Coronavirus: Convalescent plasma therapy in Goa from next week, says health minister Rane
The state-run Goa Medical College and Hospital (GMCH) has been given the responsibility of collecting blood plasma from those who have recovered from the coronavirus infection
Panaji: Goa health minister Vishwajit Rane on Wednesday (July 8) said the state will start using the convalescent plasma therapy for treating COVID-19 patients from next week.
The state government has already sanctioned funds required to procure the necessary machinery for the plasma therapy, Rane told reporters in Panaji.
"The plasma therapy treatment will start in Goa from next week onwards," he said.
The state-run Goa Medical College and Hospital (GMCH) has been given the responsibility of collecting blood plasma from those who have recovered from the coronavirus infection, the minister said.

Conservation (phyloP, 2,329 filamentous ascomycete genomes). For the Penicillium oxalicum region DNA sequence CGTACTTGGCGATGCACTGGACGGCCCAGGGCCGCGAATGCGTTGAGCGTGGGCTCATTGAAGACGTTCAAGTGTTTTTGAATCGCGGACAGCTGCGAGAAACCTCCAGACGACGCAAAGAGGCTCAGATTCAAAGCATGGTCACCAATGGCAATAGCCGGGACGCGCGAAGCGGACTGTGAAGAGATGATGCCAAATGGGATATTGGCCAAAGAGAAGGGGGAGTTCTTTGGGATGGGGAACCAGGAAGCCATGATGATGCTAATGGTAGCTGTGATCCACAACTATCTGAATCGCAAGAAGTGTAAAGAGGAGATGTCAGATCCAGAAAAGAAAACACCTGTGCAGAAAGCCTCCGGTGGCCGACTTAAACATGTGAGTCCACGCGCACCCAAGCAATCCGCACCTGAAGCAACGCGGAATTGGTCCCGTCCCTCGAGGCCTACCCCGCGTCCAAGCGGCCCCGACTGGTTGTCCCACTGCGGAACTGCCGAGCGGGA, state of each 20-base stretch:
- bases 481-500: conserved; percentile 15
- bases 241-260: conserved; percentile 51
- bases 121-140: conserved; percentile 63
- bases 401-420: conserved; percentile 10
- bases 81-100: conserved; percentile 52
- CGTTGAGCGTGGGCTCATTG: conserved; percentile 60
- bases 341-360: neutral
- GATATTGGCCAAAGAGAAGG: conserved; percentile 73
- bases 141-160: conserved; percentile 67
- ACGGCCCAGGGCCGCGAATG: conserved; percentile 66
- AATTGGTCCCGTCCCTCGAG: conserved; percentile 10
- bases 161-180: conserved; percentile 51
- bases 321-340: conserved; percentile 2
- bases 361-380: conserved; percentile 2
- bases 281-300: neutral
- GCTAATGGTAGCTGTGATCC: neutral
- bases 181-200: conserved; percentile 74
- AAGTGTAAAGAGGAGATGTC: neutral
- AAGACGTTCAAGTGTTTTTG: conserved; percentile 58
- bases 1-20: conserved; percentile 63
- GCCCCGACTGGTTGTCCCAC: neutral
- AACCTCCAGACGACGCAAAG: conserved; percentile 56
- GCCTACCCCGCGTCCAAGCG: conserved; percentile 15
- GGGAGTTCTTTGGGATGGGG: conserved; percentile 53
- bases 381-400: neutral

"I have been following the issue of introducing plasma therapy in the state since the last one month. We have all the infrastructure required to store plasma,” he said.
“We will start the plasma therapy for serious patients. I have spoken to some patients from Delhi who had taken the plasma therapy and have recovered, to know their experience,” he said.
Rane said only GMCH will be allowed to conduct the plasma therapy in the state. “We are taking up the latest methods of treatment for COVID-19 patients.”
Till Tuesday, Goa reported 1,903 COVID-19 cases and eight deaths due to the disease. Rane said as of now, 106 symptomatic patients were undergoing treatment at the Margao-based ESI Hospital, a specially designated facility for COVID-19 patients.
Ruling out any shortage of beds at the hospital, he said those who are asymptomatic have already been moved to COVID care centres set up across the state.
"Beds are available in the ESI Hospital and if required, we can have a second such hospital in the state,” he said.
Rane said his department has proposed to the government to explore the possibility of outsourcing some services at COVID care centre, like food supply, to private parties.
"We can’t load the existing government infrastructure to look after COVID care centres. We will have to see how much cost it will incur, if we engage private players to handle these centres. This will help in better management of the COVID care centres,” he said.